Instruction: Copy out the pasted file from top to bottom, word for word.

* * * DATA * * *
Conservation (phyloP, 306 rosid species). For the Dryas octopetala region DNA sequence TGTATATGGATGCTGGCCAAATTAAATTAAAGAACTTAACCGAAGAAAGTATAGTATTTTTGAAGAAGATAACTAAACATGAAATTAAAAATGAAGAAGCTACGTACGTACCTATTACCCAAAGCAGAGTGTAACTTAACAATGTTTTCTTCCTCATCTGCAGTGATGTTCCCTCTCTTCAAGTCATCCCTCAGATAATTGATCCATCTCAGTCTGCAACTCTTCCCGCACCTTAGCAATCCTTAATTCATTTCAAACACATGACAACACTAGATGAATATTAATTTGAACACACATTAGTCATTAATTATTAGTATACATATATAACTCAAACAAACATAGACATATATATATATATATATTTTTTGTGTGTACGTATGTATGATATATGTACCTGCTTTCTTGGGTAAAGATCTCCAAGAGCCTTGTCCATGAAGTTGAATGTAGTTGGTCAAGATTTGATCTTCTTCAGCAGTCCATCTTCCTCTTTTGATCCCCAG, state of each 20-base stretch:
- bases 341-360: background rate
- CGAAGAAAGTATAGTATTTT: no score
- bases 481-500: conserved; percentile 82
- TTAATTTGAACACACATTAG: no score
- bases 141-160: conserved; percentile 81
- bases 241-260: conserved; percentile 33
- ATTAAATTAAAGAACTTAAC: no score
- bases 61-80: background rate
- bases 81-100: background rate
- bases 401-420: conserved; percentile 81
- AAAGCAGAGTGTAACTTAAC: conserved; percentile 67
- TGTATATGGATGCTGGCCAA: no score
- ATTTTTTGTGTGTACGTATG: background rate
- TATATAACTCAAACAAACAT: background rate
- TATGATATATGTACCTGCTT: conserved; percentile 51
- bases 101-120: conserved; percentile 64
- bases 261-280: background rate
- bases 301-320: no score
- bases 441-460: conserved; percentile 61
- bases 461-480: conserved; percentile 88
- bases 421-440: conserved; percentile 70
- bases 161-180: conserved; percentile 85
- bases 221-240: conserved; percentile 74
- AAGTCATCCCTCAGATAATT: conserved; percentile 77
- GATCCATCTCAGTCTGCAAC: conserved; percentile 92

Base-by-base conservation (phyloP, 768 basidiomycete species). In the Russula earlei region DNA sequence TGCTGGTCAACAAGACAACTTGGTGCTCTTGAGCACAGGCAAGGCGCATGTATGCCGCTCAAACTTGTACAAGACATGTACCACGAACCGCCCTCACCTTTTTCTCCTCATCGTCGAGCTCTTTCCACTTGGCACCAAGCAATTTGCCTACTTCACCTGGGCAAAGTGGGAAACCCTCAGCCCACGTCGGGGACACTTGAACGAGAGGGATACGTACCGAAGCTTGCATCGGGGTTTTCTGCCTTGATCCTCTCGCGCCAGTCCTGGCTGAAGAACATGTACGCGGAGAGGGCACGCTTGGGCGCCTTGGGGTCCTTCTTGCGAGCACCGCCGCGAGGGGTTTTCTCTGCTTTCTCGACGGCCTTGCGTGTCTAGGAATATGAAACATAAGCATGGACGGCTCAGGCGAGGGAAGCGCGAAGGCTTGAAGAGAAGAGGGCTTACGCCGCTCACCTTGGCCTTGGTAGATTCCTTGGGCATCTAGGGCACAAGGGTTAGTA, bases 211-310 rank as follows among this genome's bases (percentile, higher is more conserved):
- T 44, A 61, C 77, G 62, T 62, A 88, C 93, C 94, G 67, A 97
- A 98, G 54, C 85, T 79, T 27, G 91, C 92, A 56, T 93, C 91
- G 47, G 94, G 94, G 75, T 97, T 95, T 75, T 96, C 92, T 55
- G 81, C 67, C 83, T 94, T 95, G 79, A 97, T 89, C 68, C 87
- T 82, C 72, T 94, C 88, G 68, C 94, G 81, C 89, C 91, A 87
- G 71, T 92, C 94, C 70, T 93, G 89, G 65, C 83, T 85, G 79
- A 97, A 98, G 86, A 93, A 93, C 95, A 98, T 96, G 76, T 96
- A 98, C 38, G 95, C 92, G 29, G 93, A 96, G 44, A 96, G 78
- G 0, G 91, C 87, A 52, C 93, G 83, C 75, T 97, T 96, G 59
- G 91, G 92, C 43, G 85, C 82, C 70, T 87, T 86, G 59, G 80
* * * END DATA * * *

Conservation (phyloP, 306 rosid species). For the Dryas octopetala region DNA sequence TGTATATGGATGCTGGCCAAATTAAATTAAAGAACTTAACCGAAGAAAGTATAGTATTTTTGAAGAAGATAACTAAACATGAAATTAAAAATGAAGAAGCTACGTACGTACCTATTACCCAAAGCAGAGTGTAACTTAACAATGTTTTCTTCCTCATCTGCAGTGATGTTCCCTCTCTTCAAGTCATCCCTCAGATAATTGATCCATCTCAGTCTGCAACTCTTCCCGCACCTTAGCAATCCTTAATTCATTTCAAACACATGACAACACTAGATGAATATTAATTTGAACACACATTAGTCATTAATTATTAGTATACATATATAACTCAAACAAACATAGACATATATATATATATATATTTTTTGTGTGTACGTATGTATGATATATGTACCTGCTTTCTTGGGTAAAGATCTCCAAGAGCCTTGTCCATGAAGTTGAATGTAGTTGGTCAAGATTTGATCTTCTTCAGCAGTCCATCTTCCTCTTTTGATCCCCAG, state of each 20-base stretch:
- bases 341-360: background rate
- CGAAGAAAGTATAGTATTTT: no score
- bases 481-500: conserved; percentile 82
- TTAATTTGAACACACATTAG: no score
- bases 141-160: conserved; percentile 81
- bases 241-260: conserved; percentile 33
- ATTAAATTAAAGAACTTAAC: no score
- bases 61-80: background rate
- bases 81-100: background rate
- bases 401-420: conserved; percentile 81
- AAAGCAGAGTGTAACTTAAC: conserved; percentile 67
- TGTATATGGATGCTGGCCAA: no score
- ATTTTTTGTGTGTACGTATG: background rate
- TATATAACTCAAACAAACAT: background rate
- TATGATATATGTACCTGCTT: conserved; percentile 51
- bases 101-120: conserved; percentile 64
- bases 261-280: background rate
- bases 301-320: no score
- bases 441-460: conserved; percentile 61
- bases 461-480: conserved; percentile 88
- bases 421-440: conserved; percentile 70
- bases 161-180: conserved; percentile 85
- bases 221-240: conserved; percentile 74
- AAGTCATCCCTCAGATAATT: conserved; percentile 77
- GATCCATCTCAGTCTGCAAC: conserved; percentile 92

Base-by-base conservation (phyloP, 768 basidiomycete species). In the Russula earlei region DNA sequence TGCTGGTCAACAAGACAACTTGGTGCTCTTGAGCACAGGCAAGGCGCATGTATGCCGCTCAAACTTGTACAAGACATGTACCACGAACCGCCCTCACCTTTTTCTCCTCATCGTCGAGCTCTTTCCACTTGGCACCAAGCAATTTGCCTACTTCACCTGGGCAAAGTGGGAAACCCTCAGCCCACGTCGGGGACACTTGAACGAGAGGGATACGTACCGAAGCTTGCATCGGGGTTTTCTGCCTTGATCCTCTCGCGCCAGTCCTGGCTGAAGAACATGTACGCGGAGAGGGCACGCTTGGGCGCCTTGGGGTCCTTCTTGCGAGCACCGCCGCGAGGGGTTTTCTCTGCTTTCTCGACGGCCTTGCGTGTCTAGGAATATGAAACATAAGCATGGACGGCTCAGGCGAGGGAAGCGCGAAGGCTTGAAGAGAAGAGGGCTTACGCCGCTCACCTTGGCCTTGGTAGATTCCTTGGGCATCTAGGGCACAAGGGTTAGTA, bases 211-310 rank as follows among this genome's bases (percentile, higher is more conserved):
- T 44, A 61, C 77, G 62, T 62, A 88, C 93, C 94, G 67, A 97
- A 98, G 54, C 85, T 79, T 27, G 91, C 92, A 56, T 93, C 91
- G 47, G 94, G 94, G 75, T 97, T 95, T 75, T 96, C 92, T 55
- G 81, C 67, C 83, T 94, T 95, G 79, A 97, T 89, C 68, C 87
- T 82, C 72, T 94, C 88, G 68, C 94, G 81, C 89, C 91, A 87
- G 71, T 92, C 94, C 70, T 93, G 89, G 65, C 83, T 85, G 79
- A 97, A 98, G 86, A 93, A 93, C 95, A 98, T 96, G 76, T 96
- A 98, C 38, G 95, C 92, G 29, G 93, A 96, G 44, A 96, G 78
- G 0, G 91, C 87, A 52, C 93, G 83, C 75, T 97, T 96, G 59
- G 91, G 92, C 43, G 85, C 82, C 70, T 87, T 86, G 59, G 80